1. I agree Richard. Lets ensure all accommodation providers are regulated. Small moteliers are charged commercial rates, pay commercial rates for their electricity and gas, are inspected regularly, comply with all OH&S standards. Their leases have been devalued due to an oversupply of rooms. Commissions are paid to overseas giants who pay little of no tax in Australia, yet we are the ones employ staff and in turn keep our economy going. Airbnb’s have a place, but lets make it an equal playing field. Government needs to act now.

    2. We are thoroughly in agreeance with you comments. We are an accommodation provider in a regional area and Airnb is having a detrimental effect on our business. Local home sharers have no responsibility to their guests while we are paying additional insurance to cover loss of guests’s property and a $20 million public risk policy as well as business priced council rates, water rates, council fees for inspection of food premises and pools, and land tax on our property.

    3. Well said, the article is a real smokescreen hence the use of ‘Home Share’.. Local Governments have had their heads in the sand over this issue for too long. I could go on and on but we need someone who has real ticker to take our LGA’s, State and Federal Governments to task. Most Industry associations also bury there heads in the sand. This issue is affecting the wider Industry and very much regional areas.

  2. Hi Julian
    In your article you state that international hotel groups return very little to the local economy.
    Could you please back up your statement including comment on investment, expenditure on rates, taxes, utilities, wages, operating costs etc that filter through the local economy.
    Your throw away comments do nothing for the credibility of your company. I would expect a person in your position would have a slightly better grasp of economics.

  3. Well said Richard, and this should apply to most technology interlopers whose business ideology is to bypass regulatory, compliance, and tax minimization protocols. The damage can be reversed if governments are bold enough, not be overwhelmed by their propaganda and do the right thing for the sake of all true hospitality providers………NHI

  4. “There is a genuine risk of compulsory registration being complex, costly and time-consuming”. You mean like normal, legitimate businesses have to go through.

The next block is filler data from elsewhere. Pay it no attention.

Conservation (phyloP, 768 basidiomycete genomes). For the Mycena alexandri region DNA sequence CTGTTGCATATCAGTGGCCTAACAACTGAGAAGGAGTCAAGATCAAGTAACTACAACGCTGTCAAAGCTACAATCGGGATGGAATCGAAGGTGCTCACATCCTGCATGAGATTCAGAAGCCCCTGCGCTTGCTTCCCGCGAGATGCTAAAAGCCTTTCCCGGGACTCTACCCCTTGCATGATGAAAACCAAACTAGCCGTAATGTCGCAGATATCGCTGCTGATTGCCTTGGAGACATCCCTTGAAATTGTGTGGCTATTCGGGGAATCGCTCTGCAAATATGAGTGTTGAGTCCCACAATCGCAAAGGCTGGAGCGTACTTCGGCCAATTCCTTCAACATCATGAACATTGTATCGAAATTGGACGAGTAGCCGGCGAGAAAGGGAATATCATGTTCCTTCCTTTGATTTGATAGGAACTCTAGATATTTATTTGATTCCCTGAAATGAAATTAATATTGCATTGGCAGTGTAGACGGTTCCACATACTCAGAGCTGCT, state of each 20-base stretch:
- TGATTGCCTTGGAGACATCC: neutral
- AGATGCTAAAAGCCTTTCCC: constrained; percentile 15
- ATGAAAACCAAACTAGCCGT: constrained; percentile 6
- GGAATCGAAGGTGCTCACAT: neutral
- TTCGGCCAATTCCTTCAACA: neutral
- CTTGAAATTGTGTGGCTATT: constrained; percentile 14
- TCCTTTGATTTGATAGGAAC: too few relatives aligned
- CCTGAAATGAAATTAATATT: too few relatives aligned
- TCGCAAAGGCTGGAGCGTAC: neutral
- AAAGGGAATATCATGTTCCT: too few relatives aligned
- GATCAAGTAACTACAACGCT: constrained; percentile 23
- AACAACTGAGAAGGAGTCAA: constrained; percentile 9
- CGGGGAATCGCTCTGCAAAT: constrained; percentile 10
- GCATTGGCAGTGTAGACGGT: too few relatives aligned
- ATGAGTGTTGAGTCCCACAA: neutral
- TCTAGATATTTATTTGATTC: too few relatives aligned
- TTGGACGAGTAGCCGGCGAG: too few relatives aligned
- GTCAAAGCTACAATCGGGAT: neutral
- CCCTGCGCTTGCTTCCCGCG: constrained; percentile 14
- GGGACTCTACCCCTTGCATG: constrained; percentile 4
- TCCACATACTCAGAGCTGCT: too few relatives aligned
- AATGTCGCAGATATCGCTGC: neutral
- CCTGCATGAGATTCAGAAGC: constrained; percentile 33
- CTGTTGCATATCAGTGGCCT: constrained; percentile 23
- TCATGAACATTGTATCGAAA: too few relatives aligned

“government has caved to the aggressive and behind closed doors lobbying of vested interests, international hotel groups who return very little to the local community.” You mean those organisations that employ significant numbers of the local community who in turn live in the community and thereby return a social and economic return to that community. And as far as lobbying is concerned, let’s not forget Airbnb lobbying Canberra to change the Capital Gains tax rules to make their hosts exempt from any capital gains tax.

    “Before being able to earn extra income, a family might have to fork out thousands of dollars and wait weeks or even months.” You mean like all the other poor schmucks like me who have conventional businesses that have all the normal regulatory and legislative burdens to deal with.

    If you want to argue that this is the sharing economy, then it stands to reason that you share the same regulatory burden as every other legitimate accommodation business. And, yes, any reasonable person would agree, that the moment you rent your property out, be it for a day, a week, a month or a year, you are in business. I’m sure the overwhelming majority of Airbnb properties are ‘gilding the lily’ when they claim their expenses on their income tax return.

    I must hand it to Airbnb, they have created an aura that hosts are somehow ‘special’ or ‘different’ and therefore immune from the obligations the legitimate operators within the accommodation industry.

  5. I totally agree with Richard Air bnb places should be regulated we all should be on the same playing field paying the same payments eg Tourist levies Rates at commercial level , insurance ect if they had to pay what we have to pay to keep our place going then they may find it a little to hard, I live in a tourist town and it has affected a lot of the accommodation places up here as Air bnb is much cheaper as they do not have the expenses we have to keep a business operating

  6. This debate has been ongoing for quite sometime. The use of the term “home share” is a great deflection as anyone in the Industry knows, it is a far bigger picture, We can all talk about the Feds and State Gov’ts but the real elephants in the room are Local Governments and many of our Industry Associations that fail to stand up for the development of tourism. Fully compliant small operators in Regional Australia are suffering while their “look a likes’ pay bugger all. One day our powers to be will realise the importance of compliant accommodation..

Leave a Reply

Your email address will not be published. Required fields are marked *

Back to top button